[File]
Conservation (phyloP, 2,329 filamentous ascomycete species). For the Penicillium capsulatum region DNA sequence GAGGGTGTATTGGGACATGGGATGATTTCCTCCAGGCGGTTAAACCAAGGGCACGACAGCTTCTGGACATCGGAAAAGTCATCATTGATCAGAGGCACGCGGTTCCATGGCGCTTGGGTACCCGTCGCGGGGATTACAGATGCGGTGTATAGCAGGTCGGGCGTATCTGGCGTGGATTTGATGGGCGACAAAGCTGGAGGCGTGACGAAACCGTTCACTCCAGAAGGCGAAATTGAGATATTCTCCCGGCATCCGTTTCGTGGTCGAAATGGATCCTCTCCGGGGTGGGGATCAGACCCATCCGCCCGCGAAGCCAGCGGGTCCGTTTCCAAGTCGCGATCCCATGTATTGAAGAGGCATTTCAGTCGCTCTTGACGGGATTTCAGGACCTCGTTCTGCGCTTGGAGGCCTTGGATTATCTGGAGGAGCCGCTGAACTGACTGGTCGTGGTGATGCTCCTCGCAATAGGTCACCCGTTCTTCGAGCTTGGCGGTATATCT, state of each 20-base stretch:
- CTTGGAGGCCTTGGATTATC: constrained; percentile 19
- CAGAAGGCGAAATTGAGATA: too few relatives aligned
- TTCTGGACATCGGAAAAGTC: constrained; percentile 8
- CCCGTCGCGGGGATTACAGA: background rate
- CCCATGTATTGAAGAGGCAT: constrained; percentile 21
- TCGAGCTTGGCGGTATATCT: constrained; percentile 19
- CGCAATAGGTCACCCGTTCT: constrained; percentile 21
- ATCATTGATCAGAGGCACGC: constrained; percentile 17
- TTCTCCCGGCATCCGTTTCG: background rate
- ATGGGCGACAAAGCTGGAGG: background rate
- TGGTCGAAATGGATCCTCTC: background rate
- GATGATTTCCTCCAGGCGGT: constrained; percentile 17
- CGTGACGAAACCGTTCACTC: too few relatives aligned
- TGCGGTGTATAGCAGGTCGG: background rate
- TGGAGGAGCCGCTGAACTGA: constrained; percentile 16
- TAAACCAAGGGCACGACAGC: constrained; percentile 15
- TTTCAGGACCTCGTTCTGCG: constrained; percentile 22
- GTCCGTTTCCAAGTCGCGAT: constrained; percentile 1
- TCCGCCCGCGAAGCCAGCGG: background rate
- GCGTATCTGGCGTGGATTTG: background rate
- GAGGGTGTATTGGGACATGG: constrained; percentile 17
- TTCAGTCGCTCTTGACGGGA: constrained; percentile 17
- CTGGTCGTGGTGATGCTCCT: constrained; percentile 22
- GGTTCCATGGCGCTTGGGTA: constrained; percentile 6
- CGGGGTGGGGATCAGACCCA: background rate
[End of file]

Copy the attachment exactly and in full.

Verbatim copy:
Conservation (phyloP, 2,329 filamentous ascomycete species). For the Penicillium capsulatum region DNA sequence GAGGGTGTATTGGGACATGGGATGATTTCCTCCAGGCGGTTAAACCAAGGGCACGACAGCTTCTGGACATCGGAAAAGTCATCATTGATCAGAGGCACGCGGTTCCATGGCGCTTGGGTACCCGTCGCGGGGATTACAGATGCGGTGTATAGCAGGTCGGGCGTATCTGGCGTGGATTTGATGGGCGACAAAGCTGGAGGCGTGACGAAACCGTTCACTCCAGAAGGCGAAATTGAGATATTCTCCCGGCATCCGTTTCGTGGTCGAAATGGATCCTCTCCGGGGTGGGGATCAGACCCATCCGCCCGCGAAGCCAGCGGGTCCGTTTCCAAGTCGCGATCCCATGTATTGAAGAGGCATTTCAGTCGCTCTTGACGGGATTTCAGGACCTCGTTCTGCGCTTGGAGGCCTTGGATTATCTGGAGGAGCCGCTGAACTGACTGGTCGTGGTGATGCTCCTCGCAATAGGTCACCCGTTCTTCGAGCTTGGCGGTATATCT, state of each 20-base stretch:
- CTTGGAGGCCTTGGATTATC: constrained; percentile 19
- CAGAAGGCGAAATTGAGATA: too few relatives aligned
- TTCTGGACATCGGAAAAGTC: constrained; percentile 8
- CCCGTCGCGGGGATTACAGA: background rate
- CCCATGTATTGAAGAGGCAT: constrained; percentile 21
- TCGAGCTTGGCGGTATATCT: constrained; percentile 19
- CGCAATAGGTCACCCGTTCT: constrained; percentile 21
- ATCATTGATCAGAGGCACGC: constrained; percentile 17
- TTCTCCCGGCATCCGTTTCG: background rate
- ATGGGCGACAAAGCTGGAGG: background rate
- TGGTCGAAATGGATCCTCTC: background rate
- GATGATTTCCTCCAGGCGGT: constrained; percentile 17
- CGTGACGAAACCGTTCACTC: too few relatives aligned
- TGCGGTGTATAGCAGGTCGG: background rate
- TGGAGGAGCCGCTGAACTGA: constrained; percentile 16
- TAAACCAAGGGCACGACAGC: constrained; percentile 15
- TTTCAGGACCTCGTTCTGCG: constrained; percentile 22
- GTCCGTTTCCAAGTCGCGAT: constrained; percentile 1
- TCCGCCCGCGAAGCCAGCGG: background rate
- GCGTATCTGGCGTGGATTTG: background rate
- GAGGGTGTATTGGGACATGG: constrained; percentile 17
- TTCAGTCGCTCTTGACGGGA: constrained; percentile 17
- CTGGTCGTGGTGATGCTCCT: constrained; percentile 22
- GGTTCCATGGCGCTTGGGTA: constrained; percentile 6
- CGGGGTGGGGATCAGACCCA: background rate